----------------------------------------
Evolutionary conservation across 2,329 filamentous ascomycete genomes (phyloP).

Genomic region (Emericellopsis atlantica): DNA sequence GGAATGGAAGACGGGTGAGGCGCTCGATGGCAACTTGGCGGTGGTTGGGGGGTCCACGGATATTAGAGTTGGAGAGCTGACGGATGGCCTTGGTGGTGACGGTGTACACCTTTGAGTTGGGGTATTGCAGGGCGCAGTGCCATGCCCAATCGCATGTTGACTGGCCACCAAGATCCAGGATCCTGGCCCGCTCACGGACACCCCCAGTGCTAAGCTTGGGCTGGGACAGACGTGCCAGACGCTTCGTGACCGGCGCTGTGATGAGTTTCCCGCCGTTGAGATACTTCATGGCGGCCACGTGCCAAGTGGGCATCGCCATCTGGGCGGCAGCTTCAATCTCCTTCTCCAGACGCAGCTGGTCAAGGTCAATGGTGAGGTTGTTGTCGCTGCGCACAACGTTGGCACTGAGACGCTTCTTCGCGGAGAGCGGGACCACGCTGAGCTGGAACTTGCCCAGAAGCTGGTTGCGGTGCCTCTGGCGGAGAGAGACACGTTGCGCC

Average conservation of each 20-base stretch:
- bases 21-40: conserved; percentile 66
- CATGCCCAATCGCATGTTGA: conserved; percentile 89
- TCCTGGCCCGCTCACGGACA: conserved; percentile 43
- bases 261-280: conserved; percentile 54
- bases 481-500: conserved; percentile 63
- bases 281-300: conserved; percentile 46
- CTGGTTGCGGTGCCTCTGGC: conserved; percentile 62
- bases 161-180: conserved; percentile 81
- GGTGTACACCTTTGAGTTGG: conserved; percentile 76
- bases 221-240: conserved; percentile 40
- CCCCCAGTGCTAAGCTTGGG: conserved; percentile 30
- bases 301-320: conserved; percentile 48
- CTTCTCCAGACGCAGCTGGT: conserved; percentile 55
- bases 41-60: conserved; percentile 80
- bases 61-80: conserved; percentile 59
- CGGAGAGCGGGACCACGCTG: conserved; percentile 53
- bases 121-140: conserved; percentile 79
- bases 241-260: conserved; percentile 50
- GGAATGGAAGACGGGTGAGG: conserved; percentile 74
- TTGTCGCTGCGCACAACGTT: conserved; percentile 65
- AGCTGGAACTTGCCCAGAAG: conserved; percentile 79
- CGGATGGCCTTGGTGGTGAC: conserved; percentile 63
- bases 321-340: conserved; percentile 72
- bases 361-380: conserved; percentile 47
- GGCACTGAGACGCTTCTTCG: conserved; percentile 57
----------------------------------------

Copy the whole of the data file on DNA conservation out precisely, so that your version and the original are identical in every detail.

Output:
Evolutionary conservation across 2,329 filamentous ascomycete genomes (phyloP).

Genomic region (Emericellopsis atlantica): DNA sequence GGAATGGAAGACGGGTGAGGCGCTCGATGGCAACTTGGCGGTGGTTGGGGGGTCCACGGATATTAGAGTTGGAGAGCTGACGGATGGCCTTGGTGGTGACGGTGTACACCTTTGAGTTGGGGTATTGCAGGGCGCAGTGCCATGCCCAATCGCATGTTGACTGGCCACCAAGATCCAGGATCCTGGCCCGCTCACGGACACCCCCAGTGCTAAGCTTGGGCTGGGACAGACGTGCCAGACGCTTCGTGACCGGCGCTGTGATGAGTTTCCCGCCGTTGAGATACTTCATGGCGGCCACGTGCCAAGTGGGCATCGCCATCTGGGCGGCAGCTTCAATCTCCTTCTCCAGACGCAGCTGGTCAAGGTCAATGGTGAGGTTGTTGTCGCTGCGCACAACGTTGGCACTGAGACGCTTCTTCGCGGAGAGCGGGACCACGCTGAGCTGGAACTTGCCCAGAAGCTGGTTGCGGTGCCTCTGGCGGAGAGAGACACGTTGCGCC

Average conservation of each 20-base stretch:
- bases 21-40: conserved; percentile 66
- CATGCCCAATCGCATGTTGA: conserved; percentile 89
- TCCTGGCCCGCTCACGGACA: conserved; percentile 43
- bases 261-280: conserved; percentile 54
- bases 481-500: conserved; percentile 63
- bases 281-300: conserved; percentile 46
- CTGGTTGCGGTGCCTCTGGC: conserved; percentile 62
- bases 161-180: conserved; percentile 81
- GGTGTACACCTTTGAGTTGG: conserved; percentile 76
- bases 221-240: conserved; percentile 40
- CCCCCAGTGCTAAGCTTGGG: conserved; percentile 30
- bases 301-320: conserved; percentile 48
- CTTCTCCAGACGCAGCTGGT: conserved; percentile 55
- bases 41-60: conserved; percentile 80
- bases 61-80: conserved; percentile 59
- CGGAGAGCGGGACCACGCTG: conserved; percentile 53
- bases 121-140: conserved; percentile 79
- bases 241-260: conserved; percentile 50
- GGAATGGAAGACGGGTGAGG: conserved; percentile 74
- TTGTCGCTGCGCACAACGTT: conserved; percentile 65
- AGCTGGAACTTGCCCAGAAG: conserved; percentile 79
- CGGATGGCCTTGGTGGTGAC: conserved; percentile 63
- bases 321-340: conserved; percentile 72
- bases 361-380: conserved; percentile 47
- GGCACTGAGACGCTTCTTCG: conserved; percentile 57